Veterans groups unanimously support the latter and generally said they favor the former, emphasizing that the entire Federal Recovery Coordination Program needs better oversight by VA, DoD and Congress.
Robert Jesse, VA’s principal deputy undersecretary for health, said his department has not yet formed an opinion on Owens’ bill.
But VA opposes the effort to direct joint operation of the FRCP, saying the proposed legislation duplicates existing requirements for the two departments to work together.
He added that VA supports expanding comprehensive assistance for family caregivers to include those helping the seriously ill, but VA would need to define the term “serious illness” to determine who would be eligible.
According to VA, the legislation would result in an estimated 870 veterans and service members qualifying for the caregiver stipend and benefits, at a total cost of $45 million the first year and $263.5 million over five years.

Army Professionalism To Make Comeback

Army Professionalism To Make Comeback

Army Professionalism To Make Comeback

“Sleeve” tattoos that cover the arms would be prohibited under new Army regulations, but may be grandfathered in.
“Sleeve” tattoos that cover the arms would be prohibited under new Army regulations, but may be grandfathered in. / Army Times

Senior leaders are putting the final touches on 17 grooming regulation changes that cover everything from tattoos and makeup to cellphones and civilian attire. And soldiers will likely face punishment under the Uniform Code of Military Justice if they fail to get squared away.
The pending changes include:
• Shorter sideburns.
• Soldiers must be clean shaven on and off duty, even during leave.
• Women will be allowed to put hair into ponytails during physical training.
• Men will be prohibited from wearing cosmetics, to include nail polish.
• Women may wear cosmetics “conservatively.” That means no unnatural or exaggerated appearance, and no more fake eyelashes. Nail polish will only be worn in service, mess or dress uniforms.
• Women’s fingernail length will not exceed a quarter of an inch. No fake nails, add-ons or extensions will be authorized.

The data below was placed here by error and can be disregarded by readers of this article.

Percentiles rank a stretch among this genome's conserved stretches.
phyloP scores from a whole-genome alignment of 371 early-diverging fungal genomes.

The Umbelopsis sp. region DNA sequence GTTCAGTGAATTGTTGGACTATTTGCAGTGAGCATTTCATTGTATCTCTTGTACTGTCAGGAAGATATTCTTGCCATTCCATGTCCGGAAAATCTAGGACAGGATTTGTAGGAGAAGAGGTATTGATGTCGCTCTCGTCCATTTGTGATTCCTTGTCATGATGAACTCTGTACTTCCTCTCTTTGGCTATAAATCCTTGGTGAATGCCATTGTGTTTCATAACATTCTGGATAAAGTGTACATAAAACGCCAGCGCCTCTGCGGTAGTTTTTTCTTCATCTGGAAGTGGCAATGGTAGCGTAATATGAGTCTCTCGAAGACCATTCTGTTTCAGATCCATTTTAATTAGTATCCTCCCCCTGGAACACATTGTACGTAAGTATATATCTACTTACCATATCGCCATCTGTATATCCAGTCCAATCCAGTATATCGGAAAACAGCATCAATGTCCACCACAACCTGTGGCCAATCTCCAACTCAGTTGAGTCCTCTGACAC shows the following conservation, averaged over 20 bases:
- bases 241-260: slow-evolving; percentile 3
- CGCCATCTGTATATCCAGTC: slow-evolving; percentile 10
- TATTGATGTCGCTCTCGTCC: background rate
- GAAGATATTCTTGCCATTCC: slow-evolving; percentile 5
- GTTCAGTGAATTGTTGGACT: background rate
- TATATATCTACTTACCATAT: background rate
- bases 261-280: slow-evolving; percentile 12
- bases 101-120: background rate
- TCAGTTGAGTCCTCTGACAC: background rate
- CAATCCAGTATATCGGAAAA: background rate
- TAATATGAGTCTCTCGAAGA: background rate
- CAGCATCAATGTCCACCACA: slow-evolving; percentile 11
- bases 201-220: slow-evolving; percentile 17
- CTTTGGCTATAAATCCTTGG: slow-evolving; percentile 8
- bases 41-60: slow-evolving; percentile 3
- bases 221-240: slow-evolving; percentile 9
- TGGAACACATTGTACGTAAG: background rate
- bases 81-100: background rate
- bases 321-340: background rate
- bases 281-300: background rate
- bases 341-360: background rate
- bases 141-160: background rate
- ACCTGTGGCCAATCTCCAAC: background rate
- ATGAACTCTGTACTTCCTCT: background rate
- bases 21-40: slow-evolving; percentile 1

• Tattoos will not be visible above the neck line when the physical fitness uniform is worn. Tattoos will not extend below the wrist line and not be visible on the hands. Sleeve tattoos will be prohibited. (This rule may be grandfathered.)
• Soldiers will not eat, drink, smoke, or talk on cellphones while walking.
• Army Combat Uniforms will not be commercially pressed; only hand ironing will be authorized.
• Bags worn over the shoulder must be black or the color print of the uniform, without logos.
• Hair grooming standards will become more restrictive and better defined.
• No visible body piercings will be allowed on or off duty. Males will not be allowed to wear earrings at any time. Ear gauging will be unauthorized.
• Civilian clothes standards, both on and off post, will be better defined.
• No dental ornamentation or gold teeth will be authorized.
• Soldiers will be authorized to wear authorized ballistic eyewear in garrison.
• Officers will be authorized to wear nonsubdued rank on their headgear in garrison.
• Men will be authorized to carry a black umbrella with the Army Service Uniform.
The pending changes are part of a comprehensive review of Army Regulation 670-1 led by Sergeant Major of the Army Raymond Chandler. While some soldiers have voiced opposition to such changes, Chandler has reiterated that his goal is to project a uniform and professional Army.